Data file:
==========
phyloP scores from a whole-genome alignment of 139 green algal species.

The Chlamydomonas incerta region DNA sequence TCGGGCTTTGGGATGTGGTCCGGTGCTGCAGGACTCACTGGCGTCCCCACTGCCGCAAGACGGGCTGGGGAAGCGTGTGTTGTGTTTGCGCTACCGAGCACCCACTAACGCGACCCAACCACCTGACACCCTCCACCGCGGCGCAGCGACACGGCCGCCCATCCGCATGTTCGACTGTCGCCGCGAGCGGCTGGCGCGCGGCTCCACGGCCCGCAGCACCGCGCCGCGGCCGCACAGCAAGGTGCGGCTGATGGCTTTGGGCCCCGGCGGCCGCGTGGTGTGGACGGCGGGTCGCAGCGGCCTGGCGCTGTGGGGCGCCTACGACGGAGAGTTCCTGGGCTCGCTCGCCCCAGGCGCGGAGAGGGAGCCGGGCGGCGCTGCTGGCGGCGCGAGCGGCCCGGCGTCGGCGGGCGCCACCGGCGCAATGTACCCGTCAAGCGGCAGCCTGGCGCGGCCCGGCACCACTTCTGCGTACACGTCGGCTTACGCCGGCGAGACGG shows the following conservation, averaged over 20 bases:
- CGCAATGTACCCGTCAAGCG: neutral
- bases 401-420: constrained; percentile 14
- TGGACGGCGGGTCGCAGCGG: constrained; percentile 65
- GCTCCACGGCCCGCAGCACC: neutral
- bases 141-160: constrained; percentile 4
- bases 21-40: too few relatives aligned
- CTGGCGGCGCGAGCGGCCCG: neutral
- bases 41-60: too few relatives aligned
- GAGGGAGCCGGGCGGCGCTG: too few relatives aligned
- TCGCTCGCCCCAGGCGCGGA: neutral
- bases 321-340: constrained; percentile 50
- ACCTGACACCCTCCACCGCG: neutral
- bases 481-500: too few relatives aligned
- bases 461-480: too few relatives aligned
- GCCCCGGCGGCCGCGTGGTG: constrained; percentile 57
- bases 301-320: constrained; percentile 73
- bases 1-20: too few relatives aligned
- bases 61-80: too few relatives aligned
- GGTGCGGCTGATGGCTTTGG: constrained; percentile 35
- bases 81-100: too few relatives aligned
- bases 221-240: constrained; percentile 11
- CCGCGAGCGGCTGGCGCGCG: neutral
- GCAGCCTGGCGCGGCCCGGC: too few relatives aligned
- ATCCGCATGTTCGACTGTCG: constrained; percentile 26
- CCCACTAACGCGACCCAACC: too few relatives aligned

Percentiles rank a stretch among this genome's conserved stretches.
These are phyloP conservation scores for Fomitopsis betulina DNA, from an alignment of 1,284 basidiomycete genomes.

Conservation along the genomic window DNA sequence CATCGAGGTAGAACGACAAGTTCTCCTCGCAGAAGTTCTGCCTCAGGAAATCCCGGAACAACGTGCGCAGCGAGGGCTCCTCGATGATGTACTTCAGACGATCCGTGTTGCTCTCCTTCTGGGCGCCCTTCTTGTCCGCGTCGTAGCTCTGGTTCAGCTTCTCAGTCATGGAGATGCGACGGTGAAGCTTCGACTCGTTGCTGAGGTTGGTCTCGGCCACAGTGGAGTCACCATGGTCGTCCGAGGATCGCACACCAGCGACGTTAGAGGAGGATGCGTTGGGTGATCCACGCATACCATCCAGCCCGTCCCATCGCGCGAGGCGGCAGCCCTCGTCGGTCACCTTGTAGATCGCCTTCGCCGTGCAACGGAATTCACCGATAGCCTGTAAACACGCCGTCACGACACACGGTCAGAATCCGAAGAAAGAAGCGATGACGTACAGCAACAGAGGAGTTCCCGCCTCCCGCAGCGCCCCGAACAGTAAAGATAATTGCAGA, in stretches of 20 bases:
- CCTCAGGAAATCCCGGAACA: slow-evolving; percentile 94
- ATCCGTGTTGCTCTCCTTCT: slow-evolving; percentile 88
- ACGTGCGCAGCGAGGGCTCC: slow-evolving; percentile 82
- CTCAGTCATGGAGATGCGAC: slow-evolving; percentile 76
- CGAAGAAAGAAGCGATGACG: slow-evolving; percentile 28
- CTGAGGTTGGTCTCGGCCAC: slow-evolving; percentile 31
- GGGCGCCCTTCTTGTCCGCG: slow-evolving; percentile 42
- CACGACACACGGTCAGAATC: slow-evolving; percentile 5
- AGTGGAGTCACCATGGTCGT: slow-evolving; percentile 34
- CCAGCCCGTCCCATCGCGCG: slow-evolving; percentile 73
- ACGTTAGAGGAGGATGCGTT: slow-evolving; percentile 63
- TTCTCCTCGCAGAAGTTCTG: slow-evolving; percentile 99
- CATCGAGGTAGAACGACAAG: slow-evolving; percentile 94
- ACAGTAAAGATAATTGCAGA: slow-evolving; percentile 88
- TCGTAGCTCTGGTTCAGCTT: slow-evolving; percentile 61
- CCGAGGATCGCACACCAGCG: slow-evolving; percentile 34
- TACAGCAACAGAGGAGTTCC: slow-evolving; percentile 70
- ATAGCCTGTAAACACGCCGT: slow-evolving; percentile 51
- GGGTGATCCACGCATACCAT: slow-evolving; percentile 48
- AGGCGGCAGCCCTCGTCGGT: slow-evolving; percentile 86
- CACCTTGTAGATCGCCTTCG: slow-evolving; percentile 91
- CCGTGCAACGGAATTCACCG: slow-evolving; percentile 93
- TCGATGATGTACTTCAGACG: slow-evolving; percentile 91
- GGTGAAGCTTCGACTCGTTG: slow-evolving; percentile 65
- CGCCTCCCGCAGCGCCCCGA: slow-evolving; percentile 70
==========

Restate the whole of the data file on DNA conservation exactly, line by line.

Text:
phyloP scores from a whole-genome alignment of 139 green algal species.

The Chlamydomonas incerta region DNA sequence TCGGGCTTTGGGATGTGGTCCGGTGCTGCAGGACTCACTGGCGTCCCCACTGCCGCAAGACGGGCTGGGGAAGCGTGTGTTGTGTTTGCGCTACCGAGCACCCACTAACGCGACCCAACCACCTGACACCCTCCACCGCGGCGCAGCGACACGGCCGCCCATCCGCATGTTCGACTGTCGCCGCGAGCGGCTGGCGCGCGGCTCCACGGCCCGCAGCACCGCGCCGCGGCCGCACAGCAAGGTGCGGCTGATGGCTTTGGGCCCCGGCGGCCGCGTGGTGTGGACGGCGGGTCGCAGCGGCCTGGCGCTGTGGGGCGCCTACGACGGAGAGTTCCTGGGCTCGCTCGCCCCAGGCGCGGAGAGGGAGCCGGGCGGCGCTGCTGGCGGCGCGAGCGGCCCGGCGTCGGCGGGCGCCACCGGCGCAATGTACCCGTCAAGCGGCAGCCTGGCGCGGCCCGGCACCACTTCTGCGTACACGTCGGCTTACGCCGGCGAGACGG shows the following conservation, averaged over 20 bases:
- CGCAATGTACCCGTCAAGCG: neutral
- bases 401-420: constrained; percentile 14
- TGGACGGCGGGTCGCAGCGG: constrained; percentile 65
- GCTCCACGGCCCGCAGCACC: neutral
- bases 141-160: constrained; percentile 4
- bases 21-40: too few relatives aligned
- CTGGCGGCGCGAGCGGCCCG: neutral
- bases 41-60: too few relatives aligned
- GAGGGAGCCGGGCGGCGCTG: too few relatives aligned
- TCGCTCGCCCCAGGCGCGGA: neutral
- bases 321-340: constrained; percentile 50
- ACCTGACACCCTCCACCGCG: neutral
- bases 481-500: too few relatives aligned
- bases 461-480: too few relatives aligned
- GCCCCGGCGGCCGCGTGGTG: constrained; percentile 57
- bases 301-320: constrained; percentile 73
- bases 1-20: too few relatives aligned
- bases 61-80: too few relatives aligned
- GGTGCGGCTGATGGCTTTGG: constrained; percentile 35
- bases 81-100: too few relatives aligned
- bases 221-240: constrained; percentile 11
- CCGCGAGCGGCTGGCGCGCG: neutral
- GCAGCCTGGCGCGGCCCGGC: too few relatives aligned
- ATCCGCATGTTCGACTGTCG: constrained; percentile 26
- CCCACTAACGCGACCCAACC: too few relatives aligned

Percentiles rank a stretch among this genome's conserved stretches.
These are phyloP conservation scores for Fomitopsis betulina DNA, from an alignment of 1,284 basidiomycete genomes.

Conservation along the genomic window DNA sequence CATCGAGGTAGAACGACAAGTTCTCCTCGCAGAAGTTCTGCCTCAGGAAATCCCGGAACAACGTGCGCAGCGAGGGCTCCTCGATGATGTACTTCAGACGATCCGTGTTGCTCTCCTTCTGGGCGCCCTTCTTGTCCGCGTCGTAGCTCTGGTTCAGCTTCTCAGTCATGGAGATGCGACGGTGAAGCTTCGACTCGTTGCTGAGGTTGGTCTCGGCCACAGTGGAGTCACCATGGTCGTCCGAGGATCGCACACCAGCGACGTTAGAGGAGGATGCGTTGGGTGATCCACGCATACCATCCAGCCCGTCCCATCGCGCGAGGCGGCAGCCCTCGTCGGTCACCTTGTAGATCGCCTTCGCCGTGCAACGGAATTCACCGATAGCCTGTAAACACGCCGTCACGACACACGGTCAGAATCCGAAGAAAGAAGCGATGACGTACAGCAACAGAGGAGTTCCCGCCTCCCGCAGCGCCCCGAACAGTAAAGATAATTGCAGA, in stretches of 20 bases:
- CCTCAGGAAATCCCGGAACA: slow-evolving; percentile 94
- ATCCGTGTTGCTCTCCTTCT: slow-evolving; percentile 88
- ACGTGCGCAGCGAGGGCTCC: slow-evolving; percentile 82
- CTCAGTCATGGAGATGCGAC: slow-evolving; percentile 76
- CGAAGAAAGAAGCGATGACG: slow-evolving; percentile 28
- CTGAGGTTGGTCTCGGCCAC: slow-evolving; percentile 31
- GGGCGCCCTTCTTGTCCGCG: slow-evolving; percentile 42
- CACGACACACGGTCAGAATC: slow-evolving; percentile 5
- AGTGGAGTCACCATGGTCGT: slow-evolving; percentile 34
- CCAGCCCGTCCCATCGCGCG: slow-evolving; percentile 73
- ACGTTAGAGGAGGATGCGTT: slow-evolving; percentile 63
- TTCTCCTCGCAGAAGTTCTG: slow-evolving; percentile 99
- CATCGAGGTAGAACGACAAG: slow-evolving; percentile 94
- ACAGTAAAGATAATTGCAGA: slow-evolving; percentile 88
- TCGTAGCTCTGGTTCAGCTT: slow-evolving; percentile 61
- CCGAGGATCGCACACCAGCG: slow-evolving; percentile 34
- TACAGCAACAGAGGAGTTCC: slow-evolving; percentile 70
- ATAGCCTGTAAACACGCCGT: slow-evolving; percentile 51
- GGGTGATCCACGCATACCAT: slow-evolving; percentile 48
- AGGCGGCAGCCCTCGTCGGT: slow-evolving; percentile 86
- CACCTTGTAGATCGCCTTCG: slow-evolving; percentile 91
- CCGTGCAACGGAATTCACCG: slow-evolving; percentile 93
- TCGATGATGTACTTCAGACG: slow-evolving; percentile 91
- GGTGAAGCTTCGACTCGTTG: slow-evolving; percentile 65
- CGCCTCCCGCAGCGCCCCGA: slow-evolving; percentile 70